Sweden's Johanna Larsson was a little farther off her best game when she took the court in Bastad. A finalist here twice before, she was still looking for the first trophy of her career. She'd made some nice runs this year, stunning Lucie Safarova in Miami and reaching the semis in Rio, but she'd also dropped a bunch of first rounds -- Daria Gavrilova in Paris, Christina McHale at the All England Club -- and came to her homeland's tournament at a #73 ranking. But that didn't stop her either -- she got a bit of a break with Serena Williams, the woman who beat her here in 2013, pulling out with an elbow injury and second seed Sam Stosur getting drubbed early, but she did get a solid win over last year's comeback kid Barbora Strycova on her way to the final. She was the underdog there, too, but again didn't let that get to her -- on Sunday against fourth seed Mona Barthel, a woman who'd won all three of their previous meetings, she grabbed the opening set and didn't look back. And to add to Larsson's success this weekend, not only did she break the seal on the singles' circuit, she picked up a doubles crown in Bastad as well. And at #46 in the world now, perhaps she can add more to that total.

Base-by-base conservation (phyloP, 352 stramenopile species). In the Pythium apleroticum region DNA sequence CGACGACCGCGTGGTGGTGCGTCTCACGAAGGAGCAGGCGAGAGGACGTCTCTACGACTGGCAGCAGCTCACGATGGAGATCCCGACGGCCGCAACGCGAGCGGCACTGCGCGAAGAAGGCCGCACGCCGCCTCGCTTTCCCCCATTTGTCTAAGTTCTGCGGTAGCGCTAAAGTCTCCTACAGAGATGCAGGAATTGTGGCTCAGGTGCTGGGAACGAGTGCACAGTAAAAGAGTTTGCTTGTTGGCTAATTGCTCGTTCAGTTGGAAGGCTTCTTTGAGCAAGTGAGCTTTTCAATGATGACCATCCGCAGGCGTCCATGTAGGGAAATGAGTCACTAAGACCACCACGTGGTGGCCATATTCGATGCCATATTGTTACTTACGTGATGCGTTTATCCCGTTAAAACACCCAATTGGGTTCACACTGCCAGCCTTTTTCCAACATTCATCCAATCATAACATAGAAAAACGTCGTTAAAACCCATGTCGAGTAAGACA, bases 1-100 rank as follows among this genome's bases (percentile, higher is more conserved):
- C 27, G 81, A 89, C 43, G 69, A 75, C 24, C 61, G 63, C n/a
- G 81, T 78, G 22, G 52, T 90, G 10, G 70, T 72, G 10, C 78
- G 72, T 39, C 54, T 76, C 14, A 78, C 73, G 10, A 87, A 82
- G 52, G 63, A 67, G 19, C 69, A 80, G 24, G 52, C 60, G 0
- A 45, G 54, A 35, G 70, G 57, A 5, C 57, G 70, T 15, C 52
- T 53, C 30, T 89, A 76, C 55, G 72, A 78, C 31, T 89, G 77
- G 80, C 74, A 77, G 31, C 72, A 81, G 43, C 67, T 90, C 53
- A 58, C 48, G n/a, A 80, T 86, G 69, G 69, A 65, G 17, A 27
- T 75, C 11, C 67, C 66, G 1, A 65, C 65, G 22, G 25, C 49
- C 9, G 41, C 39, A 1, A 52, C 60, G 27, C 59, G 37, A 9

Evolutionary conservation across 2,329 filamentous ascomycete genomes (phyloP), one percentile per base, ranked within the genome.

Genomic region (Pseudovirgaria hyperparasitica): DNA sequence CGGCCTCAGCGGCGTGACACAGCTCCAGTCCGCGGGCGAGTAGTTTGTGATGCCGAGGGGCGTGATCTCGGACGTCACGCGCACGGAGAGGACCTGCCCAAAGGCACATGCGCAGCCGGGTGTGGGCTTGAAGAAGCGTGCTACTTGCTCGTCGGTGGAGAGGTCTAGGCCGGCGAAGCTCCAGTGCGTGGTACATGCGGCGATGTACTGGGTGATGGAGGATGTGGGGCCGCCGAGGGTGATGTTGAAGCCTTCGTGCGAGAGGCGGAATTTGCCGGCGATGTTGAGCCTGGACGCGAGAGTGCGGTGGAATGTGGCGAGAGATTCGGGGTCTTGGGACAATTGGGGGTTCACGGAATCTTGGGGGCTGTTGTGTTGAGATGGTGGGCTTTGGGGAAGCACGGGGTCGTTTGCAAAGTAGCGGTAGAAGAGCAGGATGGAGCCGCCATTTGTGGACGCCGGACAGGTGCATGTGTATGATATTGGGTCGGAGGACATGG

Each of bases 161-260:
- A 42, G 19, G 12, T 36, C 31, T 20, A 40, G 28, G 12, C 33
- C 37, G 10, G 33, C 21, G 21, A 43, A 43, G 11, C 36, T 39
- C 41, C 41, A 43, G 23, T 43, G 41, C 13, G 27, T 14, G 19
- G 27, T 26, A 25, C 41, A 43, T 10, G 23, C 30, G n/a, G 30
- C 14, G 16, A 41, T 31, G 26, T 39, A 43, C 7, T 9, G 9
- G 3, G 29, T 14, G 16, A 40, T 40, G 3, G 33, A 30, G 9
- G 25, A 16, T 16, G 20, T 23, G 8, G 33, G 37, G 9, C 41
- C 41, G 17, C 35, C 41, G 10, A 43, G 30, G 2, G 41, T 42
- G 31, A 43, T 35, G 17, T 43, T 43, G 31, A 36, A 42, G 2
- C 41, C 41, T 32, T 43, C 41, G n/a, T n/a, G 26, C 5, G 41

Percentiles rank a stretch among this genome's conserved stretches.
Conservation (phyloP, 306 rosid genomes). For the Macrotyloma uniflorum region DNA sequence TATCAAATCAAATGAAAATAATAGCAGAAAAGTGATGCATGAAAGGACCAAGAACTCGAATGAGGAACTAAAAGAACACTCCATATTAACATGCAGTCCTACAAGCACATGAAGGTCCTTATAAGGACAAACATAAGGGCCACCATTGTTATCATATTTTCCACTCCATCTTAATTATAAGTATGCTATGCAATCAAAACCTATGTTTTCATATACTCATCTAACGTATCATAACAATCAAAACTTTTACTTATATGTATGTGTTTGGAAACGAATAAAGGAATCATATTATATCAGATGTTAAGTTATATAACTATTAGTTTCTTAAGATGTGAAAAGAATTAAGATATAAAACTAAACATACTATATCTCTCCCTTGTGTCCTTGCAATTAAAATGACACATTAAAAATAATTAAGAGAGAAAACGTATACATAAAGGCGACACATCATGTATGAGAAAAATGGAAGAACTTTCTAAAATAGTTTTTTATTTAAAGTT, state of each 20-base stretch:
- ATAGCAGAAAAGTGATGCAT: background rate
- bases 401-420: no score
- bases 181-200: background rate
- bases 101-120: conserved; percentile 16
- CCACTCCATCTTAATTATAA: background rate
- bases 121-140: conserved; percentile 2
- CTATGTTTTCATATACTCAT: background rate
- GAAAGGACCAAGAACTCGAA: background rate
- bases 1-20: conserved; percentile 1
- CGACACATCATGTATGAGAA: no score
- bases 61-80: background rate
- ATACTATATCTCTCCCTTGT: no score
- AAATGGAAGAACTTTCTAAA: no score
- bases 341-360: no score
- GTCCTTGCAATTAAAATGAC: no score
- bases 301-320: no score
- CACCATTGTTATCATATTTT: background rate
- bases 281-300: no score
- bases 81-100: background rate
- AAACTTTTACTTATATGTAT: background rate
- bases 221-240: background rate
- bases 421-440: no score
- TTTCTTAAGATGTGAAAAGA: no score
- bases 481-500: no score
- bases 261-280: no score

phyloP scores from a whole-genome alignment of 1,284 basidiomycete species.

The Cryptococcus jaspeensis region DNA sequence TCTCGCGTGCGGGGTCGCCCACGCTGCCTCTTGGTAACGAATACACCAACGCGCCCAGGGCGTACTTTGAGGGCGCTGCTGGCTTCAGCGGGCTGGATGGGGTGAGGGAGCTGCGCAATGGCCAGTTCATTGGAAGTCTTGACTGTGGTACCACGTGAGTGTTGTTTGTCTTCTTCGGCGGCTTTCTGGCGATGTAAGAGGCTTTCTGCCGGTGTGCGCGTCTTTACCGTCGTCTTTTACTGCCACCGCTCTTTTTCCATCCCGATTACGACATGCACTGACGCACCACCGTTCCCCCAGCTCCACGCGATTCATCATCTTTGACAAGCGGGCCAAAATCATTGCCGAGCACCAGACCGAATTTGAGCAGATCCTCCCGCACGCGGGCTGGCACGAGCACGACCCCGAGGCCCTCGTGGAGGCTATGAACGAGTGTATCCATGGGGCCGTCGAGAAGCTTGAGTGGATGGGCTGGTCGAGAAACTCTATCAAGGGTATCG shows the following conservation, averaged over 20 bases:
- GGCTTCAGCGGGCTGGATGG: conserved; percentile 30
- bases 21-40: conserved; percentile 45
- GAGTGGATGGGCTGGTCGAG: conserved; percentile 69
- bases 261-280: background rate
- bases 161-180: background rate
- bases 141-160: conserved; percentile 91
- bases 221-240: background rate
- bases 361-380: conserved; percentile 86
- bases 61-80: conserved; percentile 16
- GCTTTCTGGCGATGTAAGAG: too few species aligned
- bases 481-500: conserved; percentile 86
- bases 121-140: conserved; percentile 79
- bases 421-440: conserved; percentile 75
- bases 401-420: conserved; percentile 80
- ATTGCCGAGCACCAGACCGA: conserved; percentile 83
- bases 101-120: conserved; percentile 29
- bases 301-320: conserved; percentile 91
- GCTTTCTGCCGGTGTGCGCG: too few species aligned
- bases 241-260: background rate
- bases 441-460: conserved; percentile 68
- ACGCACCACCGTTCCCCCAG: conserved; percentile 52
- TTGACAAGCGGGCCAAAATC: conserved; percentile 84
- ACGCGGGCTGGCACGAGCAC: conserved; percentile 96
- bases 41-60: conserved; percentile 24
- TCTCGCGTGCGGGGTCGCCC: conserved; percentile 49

Off the radar American Rajeev Ram, meanwhile, has had most of his success on the doubles tour, picking up eight titles with partners like Scott Lipsky and, most recently Raven Klassen. But he's struggled a bit more on his own -- since picking up his only previous trophy in Newport a full six years ago, he's spent most of his time in the triple-digit rankings and has only won three main draw matches at the Majors. This season, he's had some success on the Challenger's Tour, but was 0-0 when playing with the big boys and was down at a ranking of #161 in the world. A flip must've switched when he came back to the Hall of Fame tournament, though -- after taking out top seed John Isner in his opener, he scored big wins over Adrian Mannarino and Aussie upstart John-Patrick Smith. In the final against another big-server, last year's runner-up Ivo Karlovic, he was again the clear underdog, and even though he was the only one of the pair to drop serve during the match, after holding tough in both the first and third set tiebreaks, he was the one eventually crowned the winner. The win helped Ram nearly halve his ranking, but maybe more importantly proved he could still hit with the top dogs in this sport. And if he's planning to stay relevant past thirty-one years of age, making a statement like that could be huge.